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The Importance Of The War Photos In Sons Of Anarchy Explained

Jax Teller's (Charlie Hunnam) life may culminate in a violent legacy at the conclusion of "Sons of Anarchy," but this isn't necessarily the way it's supposed to go. From the first moments of the FX biker drama, it's clear that Jax is unlike his brothers in arms. Where Clay (Ron Perlman) and Tig (Kim Coates) are committed to a life of gun-running, Jax wants a way out. When he finds his late father JT's (voiced by Nicholas Guest) manuscript in storage, it seems like a gift. JT's manuscript is almost a step-by-step guide to saving the club from Clay's nefarious exploits. 

Jax consumes the manuscript quickly, but it isn't the only thing of relevance he finds in his father's box. Accompanied by the manuscript are photos of JT fighting in the war in Vietnam before the club is ever created. Jax is more interested in the manuscript and his father's philosophy in life than these keepsakes, but the wartime pictures are tied to the fate of SAMCRO and are just as significant as JT's final words.

Vietnam is where the Sons of Anarchy were born

Jax is raised to believe that the motorcycle club has always been full of gang warfare and violence. The Sons of Anarchy's relationship with rival MC The Mayans is long-documented and bloody. But this is not the outcome that JT wishes for his son. When reading his father's words, Jax realizes that what JT initially envisions is more about harmony. This harkens back to before Jax is born when the first seeds of the Sons of Anarchy are planted.

Like the manuscript, the war pictures represent the lineage of the club, showing the nine original members of the Sons of Anarchy. It all starts when JT and Piney Winston (William Lucking) fight together in the Vietnam War. One of the darkest periods of world history, this was a divisive time. Many young people protested the war due to its unconscionable acts (via History). In "Sons of Anarchy," this turbulent period lays the groundwork for how the motorcycle club comes to be.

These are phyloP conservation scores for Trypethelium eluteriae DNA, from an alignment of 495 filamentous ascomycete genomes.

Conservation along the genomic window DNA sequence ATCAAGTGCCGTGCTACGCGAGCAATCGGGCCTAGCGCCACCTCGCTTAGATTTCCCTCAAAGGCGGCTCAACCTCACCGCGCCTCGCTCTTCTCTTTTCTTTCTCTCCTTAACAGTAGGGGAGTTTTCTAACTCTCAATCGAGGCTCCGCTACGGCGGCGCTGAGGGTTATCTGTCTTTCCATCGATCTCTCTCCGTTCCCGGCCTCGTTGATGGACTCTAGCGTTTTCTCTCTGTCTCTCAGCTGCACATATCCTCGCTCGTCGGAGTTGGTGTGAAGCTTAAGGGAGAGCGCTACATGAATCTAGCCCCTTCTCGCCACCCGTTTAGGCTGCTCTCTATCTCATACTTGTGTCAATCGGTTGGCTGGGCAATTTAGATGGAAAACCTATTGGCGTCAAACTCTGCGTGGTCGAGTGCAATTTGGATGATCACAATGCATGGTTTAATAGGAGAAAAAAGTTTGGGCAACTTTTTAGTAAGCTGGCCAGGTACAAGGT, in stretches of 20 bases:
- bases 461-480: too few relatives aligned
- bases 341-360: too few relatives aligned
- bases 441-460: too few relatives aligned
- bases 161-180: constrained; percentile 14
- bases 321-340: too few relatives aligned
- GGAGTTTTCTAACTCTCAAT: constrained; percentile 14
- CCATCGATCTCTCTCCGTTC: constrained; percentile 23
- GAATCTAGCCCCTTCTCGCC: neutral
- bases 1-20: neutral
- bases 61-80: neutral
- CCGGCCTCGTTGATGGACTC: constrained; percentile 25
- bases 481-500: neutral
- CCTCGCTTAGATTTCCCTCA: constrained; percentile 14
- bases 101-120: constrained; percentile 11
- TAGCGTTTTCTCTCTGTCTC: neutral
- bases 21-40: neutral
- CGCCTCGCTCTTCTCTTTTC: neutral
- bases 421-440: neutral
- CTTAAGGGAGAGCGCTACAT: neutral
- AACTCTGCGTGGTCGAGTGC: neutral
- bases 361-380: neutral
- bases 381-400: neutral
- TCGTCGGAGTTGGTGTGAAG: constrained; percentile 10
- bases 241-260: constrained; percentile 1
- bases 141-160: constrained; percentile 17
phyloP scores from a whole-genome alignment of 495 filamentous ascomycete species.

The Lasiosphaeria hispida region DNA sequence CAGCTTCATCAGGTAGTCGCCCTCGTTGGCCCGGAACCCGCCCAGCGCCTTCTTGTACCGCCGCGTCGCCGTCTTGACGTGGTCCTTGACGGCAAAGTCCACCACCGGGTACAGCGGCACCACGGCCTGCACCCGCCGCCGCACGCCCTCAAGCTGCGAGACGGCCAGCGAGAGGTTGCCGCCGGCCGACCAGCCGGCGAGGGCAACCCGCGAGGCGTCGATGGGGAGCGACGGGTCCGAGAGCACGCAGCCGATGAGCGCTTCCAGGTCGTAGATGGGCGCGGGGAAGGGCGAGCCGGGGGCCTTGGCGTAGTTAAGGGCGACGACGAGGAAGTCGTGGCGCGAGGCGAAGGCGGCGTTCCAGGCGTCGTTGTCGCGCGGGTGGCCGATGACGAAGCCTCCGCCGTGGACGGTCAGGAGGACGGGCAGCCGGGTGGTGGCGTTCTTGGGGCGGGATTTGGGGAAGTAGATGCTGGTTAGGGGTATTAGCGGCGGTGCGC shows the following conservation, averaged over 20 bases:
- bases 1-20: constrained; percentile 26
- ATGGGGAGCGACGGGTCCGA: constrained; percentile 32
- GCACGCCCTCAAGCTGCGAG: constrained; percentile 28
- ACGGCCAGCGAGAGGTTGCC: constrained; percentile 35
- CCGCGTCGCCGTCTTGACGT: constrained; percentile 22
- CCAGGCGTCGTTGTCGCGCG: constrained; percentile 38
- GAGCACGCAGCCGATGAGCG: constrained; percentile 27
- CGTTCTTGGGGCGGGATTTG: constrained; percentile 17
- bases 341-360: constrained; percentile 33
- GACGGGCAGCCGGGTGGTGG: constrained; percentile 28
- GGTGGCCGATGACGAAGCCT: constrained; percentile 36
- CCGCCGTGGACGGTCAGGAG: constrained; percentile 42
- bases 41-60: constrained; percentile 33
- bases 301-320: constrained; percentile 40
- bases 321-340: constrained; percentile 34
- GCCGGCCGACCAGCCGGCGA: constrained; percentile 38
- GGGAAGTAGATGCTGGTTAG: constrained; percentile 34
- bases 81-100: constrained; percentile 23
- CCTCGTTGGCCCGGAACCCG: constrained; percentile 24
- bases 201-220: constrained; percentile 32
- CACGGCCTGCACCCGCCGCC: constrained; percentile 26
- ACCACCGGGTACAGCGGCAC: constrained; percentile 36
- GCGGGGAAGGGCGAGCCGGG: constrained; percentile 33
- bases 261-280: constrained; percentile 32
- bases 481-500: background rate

Instead of being part of the system, JT and Piney want to find a reprieve from the horrors of culture at the time. When the MC is first created, the Sons of Anarchy is a way to be on the fringes of society and live the way that they want. But Jax only knows too well that JT's idealistic intentions do not stick. His father is quickly strong-armed into turning his club into a gang, and he eventually dies from it.

History repeats itself

The pictures from Vietnam also foreshadow what is to come for JT and Piney. Though JT has romantic notions about how to fight the system, it does not work out in his favor. JT meets Clay, which ultimately results in a bloody and brutal end, just like with the war in Vietnam. After returning from the war and creating the club, JT becomes the president, but that doesn't save him from his untimely death. 

JT is unable to steer the club in the right direction despite his position of power. The Vietnam War photos represent the brutality of what the club becomes. Though many of the club members have the best of intentions — Jax included – the violence of the lifestyle is too difficult to overcome. Jax tries his best to course correct the club but unfortunately dies in the same violent fashion as his father. Jax's only hope for his children is to send them away so they don't make the same mistakes that he does.